Learning that he needed surgery to fix a life-threatening brain aneurysm, Neil Young focused his creative energies on the album Prairie Winds. When the operation was a success, the 59-year-old singer/songwriter headed off to Nashville to present a two-night concert in the legendary Ryman Auditorium, which is noted for its excellent acoustics. Young gathered around him some favorite musicians he'd played with before, including Ben Keith, Spooner Oldham, Rick Rosas, Karl Himmel, Chad Cromwell, Grant Boatwright, and Larry Cragg. Enthusiastic backup singers included Young's wife Pegi, Emmylou Harris, Diana DeWitt, Gary Pigg, and Anthony Crawford. Wayne Jackson of the Memphis Horns, The Fisk University Jubilee Singers, and the 12-Piece Nashville String Machine were special guests.

Director Jonathan Demme has done a fine job conveying the emotional dynamics of this concert in this documentary. Young reminisces about the past, laments losses, and pays respect to the family members and friends who have carried him through hard times. Prairie Wind completes a trilogy of albums begun with Harvest (1972) and Harvest Moon (1992). As usual, there are plenty of the melodic gems so characteristic of Young's folk-rock music. Some of our favorites include "Prairie Wind" (about his father), "Falling Off the Face of the Earth" (about the brevity and impermanence of life), "The Painter" (about the past), and "Here For You" (a love song to his 21-year-old daughter). In "When God Made Me," Young asks some poignant questions and concludes with the line: "Did he give me the voice of compassion to help my fellow man?" There are also frolicsome renditions of "Old Man" and "Heart of Gold," two long popular Neil Young ballads.

But the standout selection from the new material is "This Old Guitar." Young notes that his acoustic guitar was once owned by Hank Williams. He sings of his trusty six-stringed friend:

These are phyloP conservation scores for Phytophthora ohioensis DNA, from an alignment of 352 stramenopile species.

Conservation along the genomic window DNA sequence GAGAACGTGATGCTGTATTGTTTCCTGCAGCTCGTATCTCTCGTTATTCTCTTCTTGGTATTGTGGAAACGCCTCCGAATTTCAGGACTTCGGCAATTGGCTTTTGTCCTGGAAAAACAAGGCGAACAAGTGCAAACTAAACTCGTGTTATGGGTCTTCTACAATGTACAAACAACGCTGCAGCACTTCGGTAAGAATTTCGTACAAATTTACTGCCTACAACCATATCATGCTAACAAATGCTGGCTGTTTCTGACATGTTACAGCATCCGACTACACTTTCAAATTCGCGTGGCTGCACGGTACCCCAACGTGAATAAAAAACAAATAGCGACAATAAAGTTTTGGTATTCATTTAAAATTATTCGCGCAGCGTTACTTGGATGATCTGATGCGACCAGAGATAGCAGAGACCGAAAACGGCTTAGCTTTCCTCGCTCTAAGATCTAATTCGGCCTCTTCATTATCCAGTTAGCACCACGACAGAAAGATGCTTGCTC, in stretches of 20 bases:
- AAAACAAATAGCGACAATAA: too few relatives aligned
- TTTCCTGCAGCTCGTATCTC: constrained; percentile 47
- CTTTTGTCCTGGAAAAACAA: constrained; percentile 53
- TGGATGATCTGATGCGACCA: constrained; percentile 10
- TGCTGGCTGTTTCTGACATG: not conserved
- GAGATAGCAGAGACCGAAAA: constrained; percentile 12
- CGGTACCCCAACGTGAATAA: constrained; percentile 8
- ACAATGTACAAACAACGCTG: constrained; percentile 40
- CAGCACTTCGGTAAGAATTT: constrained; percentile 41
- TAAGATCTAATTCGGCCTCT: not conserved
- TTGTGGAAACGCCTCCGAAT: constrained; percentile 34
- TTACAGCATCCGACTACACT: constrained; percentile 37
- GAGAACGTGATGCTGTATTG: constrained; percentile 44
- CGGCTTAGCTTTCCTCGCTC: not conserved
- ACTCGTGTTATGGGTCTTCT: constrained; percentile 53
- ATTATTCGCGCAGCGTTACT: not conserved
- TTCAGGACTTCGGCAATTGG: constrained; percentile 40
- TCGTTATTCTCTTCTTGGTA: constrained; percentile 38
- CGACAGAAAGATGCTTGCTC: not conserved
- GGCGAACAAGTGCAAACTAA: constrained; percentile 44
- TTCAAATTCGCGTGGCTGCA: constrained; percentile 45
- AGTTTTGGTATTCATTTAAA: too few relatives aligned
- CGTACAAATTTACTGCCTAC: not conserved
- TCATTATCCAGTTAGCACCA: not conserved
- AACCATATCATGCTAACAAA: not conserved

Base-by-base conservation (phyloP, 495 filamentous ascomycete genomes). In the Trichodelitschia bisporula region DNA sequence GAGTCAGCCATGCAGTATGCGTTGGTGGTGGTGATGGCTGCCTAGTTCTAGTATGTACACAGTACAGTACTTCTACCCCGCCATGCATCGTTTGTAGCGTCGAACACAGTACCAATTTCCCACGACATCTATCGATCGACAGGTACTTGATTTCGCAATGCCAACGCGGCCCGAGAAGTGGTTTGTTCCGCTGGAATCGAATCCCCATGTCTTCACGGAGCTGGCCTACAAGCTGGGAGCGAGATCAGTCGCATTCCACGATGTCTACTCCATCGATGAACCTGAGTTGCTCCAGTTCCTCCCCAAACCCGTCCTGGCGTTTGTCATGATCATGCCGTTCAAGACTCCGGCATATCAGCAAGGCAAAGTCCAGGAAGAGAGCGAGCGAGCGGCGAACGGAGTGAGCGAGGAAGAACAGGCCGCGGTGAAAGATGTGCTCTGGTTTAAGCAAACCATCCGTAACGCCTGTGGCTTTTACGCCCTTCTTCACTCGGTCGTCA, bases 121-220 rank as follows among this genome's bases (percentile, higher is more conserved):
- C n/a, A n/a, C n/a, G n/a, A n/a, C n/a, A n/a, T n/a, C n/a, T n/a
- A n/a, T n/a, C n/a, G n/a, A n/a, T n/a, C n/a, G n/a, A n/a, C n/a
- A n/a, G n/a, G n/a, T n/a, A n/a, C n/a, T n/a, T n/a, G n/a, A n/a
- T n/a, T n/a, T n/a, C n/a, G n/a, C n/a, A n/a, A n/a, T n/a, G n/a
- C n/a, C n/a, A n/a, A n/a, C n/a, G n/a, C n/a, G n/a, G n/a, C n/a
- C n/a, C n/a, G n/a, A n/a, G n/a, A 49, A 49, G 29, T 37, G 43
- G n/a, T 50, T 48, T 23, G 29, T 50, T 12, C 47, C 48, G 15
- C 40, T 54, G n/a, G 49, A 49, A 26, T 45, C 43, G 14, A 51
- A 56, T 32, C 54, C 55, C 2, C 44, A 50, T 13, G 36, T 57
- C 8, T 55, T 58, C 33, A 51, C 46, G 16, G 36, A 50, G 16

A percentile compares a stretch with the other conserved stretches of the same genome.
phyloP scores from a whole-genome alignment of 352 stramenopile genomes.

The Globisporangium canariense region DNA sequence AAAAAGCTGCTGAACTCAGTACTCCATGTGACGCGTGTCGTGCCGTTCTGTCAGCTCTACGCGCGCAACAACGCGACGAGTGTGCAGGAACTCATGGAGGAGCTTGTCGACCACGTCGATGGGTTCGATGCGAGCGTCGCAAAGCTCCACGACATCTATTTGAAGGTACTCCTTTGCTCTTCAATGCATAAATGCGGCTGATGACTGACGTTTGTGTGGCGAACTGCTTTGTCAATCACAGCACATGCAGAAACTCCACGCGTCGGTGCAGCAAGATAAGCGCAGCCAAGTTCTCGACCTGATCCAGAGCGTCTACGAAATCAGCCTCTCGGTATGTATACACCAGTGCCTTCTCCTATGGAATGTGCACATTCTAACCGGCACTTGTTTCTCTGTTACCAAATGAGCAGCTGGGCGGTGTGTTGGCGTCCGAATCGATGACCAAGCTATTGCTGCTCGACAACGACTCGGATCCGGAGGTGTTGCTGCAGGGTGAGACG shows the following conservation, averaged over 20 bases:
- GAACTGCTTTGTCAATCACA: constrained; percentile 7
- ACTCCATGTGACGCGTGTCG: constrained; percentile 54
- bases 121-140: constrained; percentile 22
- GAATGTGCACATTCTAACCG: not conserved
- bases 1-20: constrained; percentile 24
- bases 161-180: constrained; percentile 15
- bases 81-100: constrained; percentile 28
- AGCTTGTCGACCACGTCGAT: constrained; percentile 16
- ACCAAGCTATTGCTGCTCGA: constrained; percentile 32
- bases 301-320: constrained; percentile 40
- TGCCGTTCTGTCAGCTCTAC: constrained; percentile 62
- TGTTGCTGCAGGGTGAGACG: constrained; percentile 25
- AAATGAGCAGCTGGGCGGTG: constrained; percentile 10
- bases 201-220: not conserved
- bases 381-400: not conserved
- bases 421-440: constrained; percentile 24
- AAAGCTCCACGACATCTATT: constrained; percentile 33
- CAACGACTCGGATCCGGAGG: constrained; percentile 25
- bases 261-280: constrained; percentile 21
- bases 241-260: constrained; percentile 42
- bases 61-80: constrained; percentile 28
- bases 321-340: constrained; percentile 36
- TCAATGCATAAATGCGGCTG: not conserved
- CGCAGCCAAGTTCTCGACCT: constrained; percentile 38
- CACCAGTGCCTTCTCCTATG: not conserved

This old guitar ain't mine to keep
Just taking care of it now
It's been around for years and years
Just waiting in its old case
It's been up and down the country roads
It's brought a tear and a smile
It's seen its share of dreams and hopes
And never went out of style
The more I play it, the better it sounds
It cries when I leave it alone
Silently it waits for me
Or someone else, I suppose . . .

This old guitar has caught some breaks
But it never searched for gold
It can't be blamed for my mistakes
It only does what it's told
It's been a messenger in times of trouble
In times of hope and fear
When I get drunk and seeing double
It jumps behind the wheel and steers

This old guitar ain't mine to keep
It's mine to play for a while.

Reading these lyrics, we see Young's spiritual perception of his instrument as something more than wood and strings.

Old and new fans alike will be enthralled by this concert. There are many mansions in the music of this talented singer and songwriter, and this documentary opens the door to many of them.

Special DVD features include a bonus song: "He Was the King"; rehearsal diaries, narrated by director Jonathan Demme; six in-depth featurettes: Fellow Travelers, Cruising with Neil, These Old Guitars, Cruising With the Players, Finishing Touches, Warming Up With Neil, and the Jubilee Singers; and a blast from the past: 1971 Neil Young performance on the Johnny Cash Show.